Whittington – Alan Armstrong (2005)


This Newberry Honor winning YA novel was one of the best reads this year – honestly, and as an adult reader, I loved it. As a younger reader, I think I’d love it even more.

It’s narrated (on and off) by a stray cat called Whittington who wanders into the barn of a small farm in New England. (Whittington is also perfectly imperfect as he has a bent and broken ear…) After a few days, Whittington becomes accepted and close friends with the Lady, the hen who’s in charge, and when he meets the two young human siblings who visit the farm, he flourishes. It is through Whittington’s narration that the reader learns about the long-ago English folk tale of Dick Whittington and his cat…

This is an extremely well written book which frequently (but not overwhelmingly) introduces large vocabulary which would challenge most young readers (“Obsidian” any one?) However, the writing is done in such a way that these more complicated words are just part of the story narrative. It’s very naturally written so that it shows respect for the reader, young or old, without being intimidating to the less confident folk. There is also a strong female lead and an ongoing message about the importance of reading.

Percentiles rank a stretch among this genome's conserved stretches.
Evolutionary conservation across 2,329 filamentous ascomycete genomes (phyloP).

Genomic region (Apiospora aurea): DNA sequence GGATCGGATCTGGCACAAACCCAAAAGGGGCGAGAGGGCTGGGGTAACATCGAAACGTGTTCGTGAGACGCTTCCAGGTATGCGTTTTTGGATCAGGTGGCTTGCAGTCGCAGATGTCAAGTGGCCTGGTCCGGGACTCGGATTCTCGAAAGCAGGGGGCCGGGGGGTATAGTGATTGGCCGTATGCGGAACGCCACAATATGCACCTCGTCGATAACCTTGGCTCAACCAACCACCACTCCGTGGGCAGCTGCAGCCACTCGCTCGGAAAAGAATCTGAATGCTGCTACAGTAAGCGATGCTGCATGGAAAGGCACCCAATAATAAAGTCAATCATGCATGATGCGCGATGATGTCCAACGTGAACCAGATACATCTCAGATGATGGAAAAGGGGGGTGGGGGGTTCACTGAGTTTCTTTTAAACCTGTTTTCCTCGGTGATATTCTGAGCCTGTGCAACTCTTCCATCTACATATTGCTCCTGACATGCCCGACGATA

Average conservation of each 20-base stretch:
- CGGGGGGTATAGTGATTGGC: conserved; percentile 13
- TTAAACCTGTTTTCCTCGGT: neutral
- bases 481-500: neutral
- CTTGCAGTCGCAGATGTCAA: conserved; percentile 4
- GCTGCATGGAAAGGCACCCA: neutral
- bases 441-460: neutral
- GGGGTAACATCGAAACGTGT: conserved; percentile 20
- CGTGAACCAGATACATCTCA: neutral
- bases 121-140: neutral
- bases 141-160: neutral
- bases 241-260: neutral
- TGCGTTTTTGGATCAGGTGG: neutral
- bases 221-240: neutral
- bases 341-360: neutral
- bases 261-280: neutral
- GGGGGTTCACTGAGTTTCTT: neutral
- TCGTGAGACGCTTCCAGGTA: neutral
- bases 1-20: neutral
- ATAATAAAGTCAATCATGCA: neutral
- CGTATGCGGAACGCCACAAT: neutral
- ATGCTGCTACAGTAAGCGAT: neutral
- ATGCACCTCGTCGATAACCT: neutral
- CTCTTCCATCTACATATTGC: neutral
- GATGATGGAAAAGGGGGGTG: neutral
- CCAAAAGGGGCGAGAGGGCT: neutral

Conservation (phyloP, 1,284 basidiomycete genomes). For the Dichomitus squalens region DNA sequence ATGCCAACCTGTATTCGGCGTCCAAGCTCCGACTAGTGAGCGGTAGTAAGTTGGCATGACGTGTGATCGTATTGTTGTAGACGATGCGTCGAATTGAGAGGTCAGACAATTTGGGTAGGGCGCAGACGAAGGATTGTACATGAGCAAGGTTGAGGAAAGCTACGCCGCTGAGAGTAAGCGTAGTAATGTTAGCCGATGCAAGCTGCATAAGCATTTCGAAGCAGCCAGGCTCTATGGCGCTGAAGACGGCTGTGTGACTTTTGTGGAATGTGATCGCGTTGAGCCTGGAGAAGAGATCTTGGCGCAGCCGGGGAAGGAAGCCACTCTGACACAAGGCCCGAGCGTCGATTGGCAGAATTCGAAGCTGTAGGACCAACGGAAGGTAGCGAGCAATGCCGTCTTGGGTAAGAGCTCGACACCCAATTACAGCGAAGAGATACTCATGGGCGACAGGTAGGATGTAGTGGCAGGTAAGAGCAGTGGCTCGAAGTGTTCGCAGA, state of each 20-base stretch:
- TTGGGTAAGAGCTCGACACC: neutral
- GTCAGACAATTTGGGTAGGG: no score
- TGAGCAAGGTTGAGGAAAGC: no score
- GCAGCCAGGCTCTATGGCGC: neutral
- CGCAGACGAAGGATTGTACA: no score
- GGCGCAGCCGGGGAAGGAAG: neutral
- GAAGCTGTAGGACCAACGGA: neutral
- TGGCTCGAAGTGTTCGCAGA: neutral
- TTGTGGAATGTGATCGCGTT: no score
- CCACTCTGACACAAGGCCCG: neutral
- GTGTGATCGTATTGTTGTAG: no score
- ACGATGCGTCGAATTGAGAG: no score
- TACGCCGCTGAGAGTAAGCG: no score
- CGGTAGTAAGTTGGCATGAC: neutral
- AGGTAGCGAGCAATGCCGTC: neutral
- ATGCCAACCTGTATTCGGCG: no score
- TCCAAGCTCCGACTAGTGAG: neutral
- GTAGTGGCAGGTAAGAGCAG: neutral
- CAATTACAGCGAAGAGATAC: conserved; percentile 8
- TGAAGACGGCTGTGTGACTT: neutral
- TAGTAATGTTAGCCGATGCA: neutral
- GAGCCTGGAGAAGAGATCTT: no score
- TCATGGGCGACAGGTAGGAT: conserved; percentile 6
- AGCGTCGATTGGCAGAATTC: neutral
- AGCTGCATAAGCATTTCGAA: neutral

Not only does this book have all those positive points, there are also talking birds and animals who have friendships and who have issues just as humans do: how do the hens teach the rats to not hog all the food and not see the birds as food at the same time? What about an unexpected love that happens and then what happens when that love leaves unexpectedly? How do we all stay safe from the ravens? And, as a good extra detail, one of the characters struggles to learn how to read with a learning disorder…

At the same time as introducing these more complex issues, Whittington tells his life story as a reward to the young brother for completing his reading homework during vacation, and in this way, readers are introduced to life in England in the sixteenth century and the history of seafaring exploration. It’s a very smooth way to teach “accidentally” through storytelling.

This was a super read, and I would love any kid to pick this up. It underscores Big Life Lessons such as the importance of being a good friend and doing the right thing, and at the same time, the writing is so well done that readers will learn about topics along the way pretty painlessly. I just really liked how the author seems to respect young readers without talking down to them or over-simplifying things. This was an excellent read about how reading can change your life, and I highly recommend it.

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